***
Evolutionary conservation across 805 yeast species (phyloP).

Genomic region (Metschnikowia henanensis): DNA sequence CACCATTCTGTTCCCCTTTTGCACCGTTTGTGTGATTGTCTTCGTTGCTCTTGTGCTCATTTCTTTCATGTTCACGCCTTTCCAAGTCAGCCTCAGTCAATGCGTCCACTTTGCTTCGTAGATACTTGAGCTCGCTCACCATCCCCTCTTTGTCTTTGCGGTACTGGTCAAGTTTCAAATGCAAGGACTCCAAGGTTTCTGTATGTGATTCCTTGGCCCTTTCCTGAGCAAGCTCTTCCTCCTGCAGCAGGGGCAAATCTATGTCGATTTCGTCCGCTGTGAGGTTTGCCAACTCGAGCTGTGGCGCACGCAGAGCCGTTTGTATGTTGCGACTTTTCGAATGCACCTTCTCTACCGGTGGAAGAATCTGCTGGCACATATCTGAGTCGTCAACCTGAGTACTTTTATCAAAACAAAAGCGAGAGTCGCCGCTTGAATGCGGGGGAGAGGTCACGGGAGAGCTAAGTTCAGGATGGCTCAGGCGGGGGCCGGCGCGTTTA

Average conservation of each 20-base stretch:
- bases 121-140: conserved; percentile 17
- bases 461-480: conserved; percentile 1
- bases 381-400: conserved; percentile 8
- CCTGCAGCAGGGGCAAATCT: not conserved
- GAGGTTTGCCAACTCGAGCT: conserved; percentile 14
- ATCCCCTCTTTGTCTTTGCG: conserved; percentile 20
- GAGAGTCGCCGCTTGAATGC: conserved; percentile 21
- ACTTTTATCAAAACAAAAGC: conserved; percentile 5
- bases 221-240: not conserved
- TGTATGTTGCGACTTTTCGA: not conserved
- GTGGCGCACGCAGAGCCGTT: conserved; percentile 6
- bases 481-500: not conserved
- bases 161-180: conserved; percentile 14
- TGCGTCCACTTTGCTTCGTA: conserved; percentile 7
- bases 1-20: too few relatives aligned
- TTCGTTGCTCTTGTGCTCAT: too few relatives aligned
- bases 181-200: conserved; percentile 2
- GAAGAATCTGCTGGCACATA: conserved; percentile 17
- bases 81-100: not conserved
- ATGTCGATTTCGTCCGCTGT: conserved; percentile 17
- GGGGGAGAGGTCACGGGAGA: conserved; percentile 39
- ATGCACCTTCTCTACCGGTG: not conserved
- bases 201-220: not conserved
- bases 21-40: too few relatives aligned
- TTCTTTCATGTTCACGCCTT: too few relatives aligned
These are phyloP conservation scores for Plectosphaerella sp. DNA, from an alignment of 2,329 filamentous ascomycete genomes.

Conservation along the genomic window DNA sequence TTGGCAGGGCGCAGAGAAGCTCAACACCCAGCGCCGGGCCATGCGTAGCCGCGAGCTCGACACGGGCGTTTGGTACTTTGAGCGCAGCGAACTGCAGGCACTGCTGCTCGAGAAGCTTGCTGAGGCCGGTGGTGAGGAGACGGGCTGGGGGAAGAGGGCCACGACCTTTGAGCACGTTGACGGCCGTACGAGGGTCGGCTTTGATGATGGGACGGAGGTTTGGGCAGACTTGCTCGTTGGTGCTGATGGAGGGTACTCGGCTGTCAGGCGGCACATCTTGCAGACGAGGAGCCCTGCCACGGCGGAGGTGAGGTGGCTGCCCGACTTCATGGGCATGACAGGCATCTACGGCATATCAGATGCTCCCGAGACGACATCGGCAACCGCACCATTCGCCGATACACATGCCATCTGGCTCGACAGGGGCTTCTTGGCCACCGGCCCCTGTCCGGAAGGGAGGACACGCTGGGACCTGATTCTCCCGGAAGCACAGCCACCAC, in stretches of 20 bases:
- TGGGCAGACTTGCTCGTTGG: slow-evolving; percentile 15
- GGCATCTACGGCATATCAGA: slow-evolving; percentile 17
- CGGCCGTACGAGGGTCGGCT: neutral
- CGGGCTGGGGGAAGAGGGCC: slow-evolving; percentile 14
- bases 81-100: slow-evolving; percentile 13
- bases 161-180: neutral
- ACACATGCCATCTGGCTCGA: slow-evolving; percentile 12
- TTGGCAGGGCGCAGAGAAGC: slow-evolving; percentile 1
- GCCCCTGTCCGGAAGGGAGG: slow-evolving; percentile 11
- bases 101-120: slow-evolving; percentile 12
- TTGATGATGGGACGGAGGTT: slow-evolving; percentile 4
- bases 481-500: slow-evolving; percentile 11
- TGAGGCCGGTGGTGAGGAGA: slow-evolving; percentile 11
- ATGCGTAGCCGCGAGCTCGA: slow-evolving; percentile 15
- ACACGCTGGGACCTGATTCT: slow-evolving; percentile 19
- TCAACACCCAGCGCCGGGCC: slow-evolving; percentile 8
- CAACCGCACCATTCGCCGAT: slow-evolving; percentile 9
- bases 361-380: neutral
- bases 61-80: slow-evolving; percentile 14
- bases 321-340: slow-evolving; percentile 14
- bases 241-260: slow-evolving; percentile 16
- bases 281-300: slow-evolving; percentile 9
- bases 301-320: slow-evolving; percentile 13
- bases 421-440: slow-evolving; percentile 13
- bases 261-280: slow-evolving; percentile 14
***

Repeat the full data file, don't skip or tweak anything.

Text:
Evolutionary conservation across 805 yeast species (phyloP).

Genomic region (Metschnikowia henanensis): DNA sequence CACCATTCTGTTCCCCTTTTGCACCGTTTGTGTGATTGTCTTCGTTGCTCTTGTGCTCATTTCTTTCATGTTCACGCCTTTCCAAGTCAGCCTCAGTCAATGCGTCCACTTTGCTTCGTAGATACTTGAGCTCGCTCACCATCCCCTCTTTGTCTTTGCGGTACTGGTCAAGTTTCAAATGCAAGGACTCCAAGGTTTCTGTATGTGATTCCTTGGCCCTTTCCTGAGCAAGCTCTTCCTCCTGCAGCAGGGGCAAATCTATGTCGATTTCGTCCGCTGTGAGGTTTGCCAACTCGAGCTGTGGCGCACGCAGAGCCGTTTGTATGTTGCGACTTTTCGAATGCACCTTCTCTACCGGTGGAAGAATCTGCTGGCACATATCTGAGTCGTCAACCTGAGTACTTTTATCAAAACAAAAGCGAGAGTCGCCGCTTGAATGCGGGGGAGAGGTCACGGGAGAGCTAAGTTCAGGATGGCTCAGGCGGGGGCCGGCGCGTTTA

Average conservation of each 20-base stretch:
- bases 121-140: conserved; percentile 17
- bases 461-480: conserved; percentile 1
- bases 381-400: conserved; percentile 8
- CCTGCAGCAGGGGCAAATCT: not conserved
- GAGGTTTGCCAACTCGAGCT: conserved; percentile 14
- ATCCCCTCTTTGTCTTTGCG: conserved; percentile 20
- GAGAGTCGCCGCTTGAATGC: conserved; percentile 21
- ACTTTTATCAAAACAAAAGC: conserved; percentile 5
- bases 221-240: not conserved
- TGTATGTTGCGACTTTTCGA: not conserved
- GTGGCGCACGCAGAGCCGTT: conserved; percentile 6
- bases 481-500: not conserved
- bases 161-180: conserved; percentile 14
- TGCGTCCACTTTGCTTCGTA: conserved; percentile 7
- bases 1-20: too few relatives aligned
- TTCGTTGCTCTTGTGCTCAT: too few relatives aligned
- bases 181-200: conserved; percentile 2
- GAAGAATCTGCTGGCACATA: conserved; percentile 17
- bases 81-100: not conserved
- ATGTCGATTTCGTCCGCTGT: conserved; percentile 17
- GGGGGAGAGGTCACGGGAGA: conserved; percentile 39
- ATGCACCTTCTCTACCGGTG: not conserved
- bases 201-220: not conserved
- bases 21-40: too few relatives aligned
- TTCTTTCATGTTCACGCCTT: too few relatives aligned
These are phyloP conservation scores for Plectosphaerella sp. DNA, from an alignment of 2,329 filamentous ascomycete genomes.

Conservation along the genomic window DNA sequence TTGGCAGGGCGCAGAGAAGCTCAACACCCAGCGCCGGGCCATGCGTAGCCGCGAGCTCGACACGGGCGTTTGGTACTTTGAGCGCAGCGAACTGCAGGCACTGCTGCTCGAGAAGCTTGCTGAGGCCGGTGGTGAGGAGACGGGCTGGGGGAAGAGGGCCACGACCTTTGAGCACGTTGACGGCCGTACGAGGGTCGGCTTTGATGATGGGACGGAGGTTTGGGCAGACTTGCTCGTTGGTGCTGATGGAGGGTACTCGGCTGTCAGGCGGCACATCTTGCAGACGAGGAGCCCTGCCACGGCGGAGGTGAGGTGGCTGCCCGACTTCATGGGCATGACAGGCATCTACGGCATATCAGATGCTCCCGAGACGACATCGGCAACCGCACCATTCGCCGATACACATGCCATCTGGCTCGACAGGGGCTTCTTGGCCACCGGCCCCTGTCCGGAAGGGAGGACACGCTGGGACCTGATTCTCCCGGAAGCACAGCCACCAC, in stretches of 20 bases:
- TGGGCAGACTTGCTCGTTGG: slow-evolving; percentile 15
- GGCATCTACGGCATATCAGA: slow-evolving; percentile 17
- CGGCCGTACGAGGGTCGGCT: neutral
- CGGGCTGGGGGAAGAGGGCC: slow-evolving; percentile 14
- bases 81-100: slow-evolving; percentile 13
- bases 161-180: neutral
- ACACATGCCATCTGGCTCGA: slow-evolving; percentile 12
- TTGGCAGGGCGCAGAGAAGC: slow-evolving; percentile 1
- GCCCCTGTCCGGAAGGGAGG: slow-evolving; percentile 11
- bases 101-120: slow-evolving; percentile 12
- TTGATGATGGGACGGAGGTT: slow-evolving; percentile 4
- bases 481-500: slow-evolving; percentile 11
- TGAGGCCGGTGGTGAGGAGA: slow-evolving; percentile 11
- ATGCGTAGCCGCGAGCTCGA: slow-evolving; percentile 15
- ACACGCTGGGACCTGATTCT: slow-evolving; percentile 19
- TCAACACCCAGCGCCGGGCC: slow-evolving; percentile 8
- CAACCGCACCATTCGCCGAT: slow-evolving; percentile 9
- bases 361-380: neutral
- bases 61-80: slow-evolving; percentile 14
- bases 321-340: slow-evolving; percentile 14
- bases 241-260: slow-evolving; percentile 16
- bases 281-300: slow-evolving; percentile 9
- bases 301-320: slow-evolving; percentile 13
- bases 421-440: slow-evolving; percentile 13
- bases 261-280: slow-evolving; percentile 14